Not to mention the process is the punishment anyway. Even if you win your case, you still had to endure it. And unlike you, the FBI gets its lawyers for free.

But you argue, Jeff, I would never lie to the FBI in the first place. Of course not. Not on purpose. But why take an unnecessary risk of accidentally ‘lying’? Your memory isn’t perfect. And like everybody, you probably believe lots of stuff that isn’t true. And some things you think are just your opinion — like saying the 2020 elections were stolen or Nancy Pelosi is a lizardarian — could be whipsawed against you as “false facts.”

You can’t beat them. Don’t even try. FBI agents are trained law enforcement professionals with lots of practice from interrogating people every single day.

Take conservative fashion stylist Martha Stewart as an example. Martha spent five months tastefully decorating a federal prison cell for lying to investigators under 18 USC § 1001, not for “insider trading.” She was heavily fined and went to jail for stupid stuff she said...

Step one. When the FBI shows up at the door and introduces themselves, you should start recording. Do not record them secretly — that’s a felony in many states (including Florida). Be friendly. Ask them to wait a sec if you need to go get your phone. Once the recording is on, you can ask a few quick questions.

This is optional. But to get some useful information for the recording, ask their names, ask for their business cards, ask what office they’re from, and ask for their supervisor’s name. Then ask, “gentlemen, what’s this all about?”

Then you should politely and firmly say “I would love to talk to you boys about this, but I want to do it with my lawyer. I’ll have my lawyer call your office and set something up.” Then say goodbye and close the door.

You won’t need to call and follow up. They don’t want to talk to your lawyer anyway. Also, there’s no reason to demand to see their identification, which can be faked by bad actors anyway. If they are pushy, or won’t go away, call your local sheriff and say there are armed men standing around in your yard. Then start microwaving some popcorn.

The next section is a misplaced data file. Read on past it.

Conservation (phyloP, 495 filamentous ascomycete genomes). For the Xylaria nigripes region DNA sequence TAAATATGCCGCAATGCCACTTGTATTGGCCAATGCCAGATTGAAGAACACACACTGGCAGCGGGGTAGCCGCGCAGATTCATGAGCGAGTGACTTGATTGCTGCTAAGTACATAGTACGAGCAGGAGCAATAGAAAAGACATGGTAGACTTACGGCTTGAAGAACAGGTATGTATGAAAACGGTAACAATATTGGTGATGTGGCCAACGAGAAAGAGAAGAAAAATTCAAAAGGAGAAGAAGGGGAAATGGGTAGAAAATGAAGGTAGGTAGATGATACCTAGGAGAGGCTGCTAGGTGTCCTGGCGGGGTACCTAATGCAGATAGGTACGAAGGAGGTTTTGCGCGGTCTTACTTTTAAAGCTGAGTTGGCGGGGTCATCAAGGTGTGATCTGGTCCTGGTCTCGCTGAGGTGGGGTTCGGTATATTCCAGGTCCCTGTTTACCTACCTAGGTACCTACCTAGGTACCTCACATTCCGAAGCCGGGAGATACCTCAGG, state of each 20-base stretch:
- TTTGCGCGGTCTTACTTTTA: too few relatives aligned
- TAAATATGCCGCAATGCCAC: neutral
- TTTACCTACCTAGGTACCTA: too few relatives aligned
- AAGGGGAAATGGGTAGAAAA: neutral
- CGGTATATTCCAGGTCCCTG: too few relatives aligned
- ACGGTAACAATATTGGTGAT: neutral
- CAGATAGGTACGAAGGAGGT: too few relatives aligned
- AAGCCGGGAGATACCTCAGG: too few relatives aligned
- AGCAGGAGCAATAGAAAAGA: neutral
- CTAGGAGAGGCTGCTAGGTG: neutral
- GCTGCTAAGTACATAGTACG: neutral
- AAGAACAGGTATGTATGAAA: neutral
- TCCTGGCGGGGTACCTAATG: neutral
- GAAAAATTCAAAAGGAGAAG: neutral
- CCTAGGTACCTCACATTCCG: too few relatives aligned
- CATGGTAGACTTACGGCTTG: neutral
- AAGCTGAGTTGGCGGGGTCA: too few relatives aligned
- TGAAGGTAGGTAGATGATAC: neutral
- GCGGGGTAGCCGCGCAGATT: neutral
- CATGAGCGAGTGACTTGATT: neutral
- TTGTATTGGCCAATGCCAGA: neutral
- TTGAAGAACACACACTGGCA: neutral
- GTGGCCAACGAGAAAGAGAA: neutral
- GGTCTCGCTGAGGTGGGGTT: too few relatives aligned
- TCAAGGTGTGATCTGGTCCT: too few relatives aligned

Here’s a quick summary of the advice:

Record the interaction.

Refuse to speak to them without a lawyer.

Refuse to let them in the house (unless they have a warrant).

Don’t go outside of the house and keep the door closed.

It’s that simple, although you’ll probably feel nerve-wracked the whole time. Odds are that, if the FBI was really there just to talk to you about your social media posts, the case ends right there.

Still, I’d suggest that if it does happen, contact a lawyer to have on standby, just in case they decide to follow up.

By avoiding talking, you’ll avoid the trap of helping the FBI turn your perfectly legal words into a crime.
707   Patrick   2024 Apr 2, 3:43pm  

I understand the sentiment, because the FBI has proven that it is the enemy of the American people by conducting politically motivated investigations against Trump, people who speak up at school board meetings, and Catholics, (just a few examples) while obstructing justice for the obvious crimes committed by Hunter and the rest of the Biden Crime Family. Not to mention the Pelosi/FBI entrapment scheme on Jan 6th against innocent people legitimately protesting the obviously fraudulent 2020 election.

The FBI should not exist, and all of its current management should be in prison for their flagrant violation of the Constitution, human rights, and basic decency.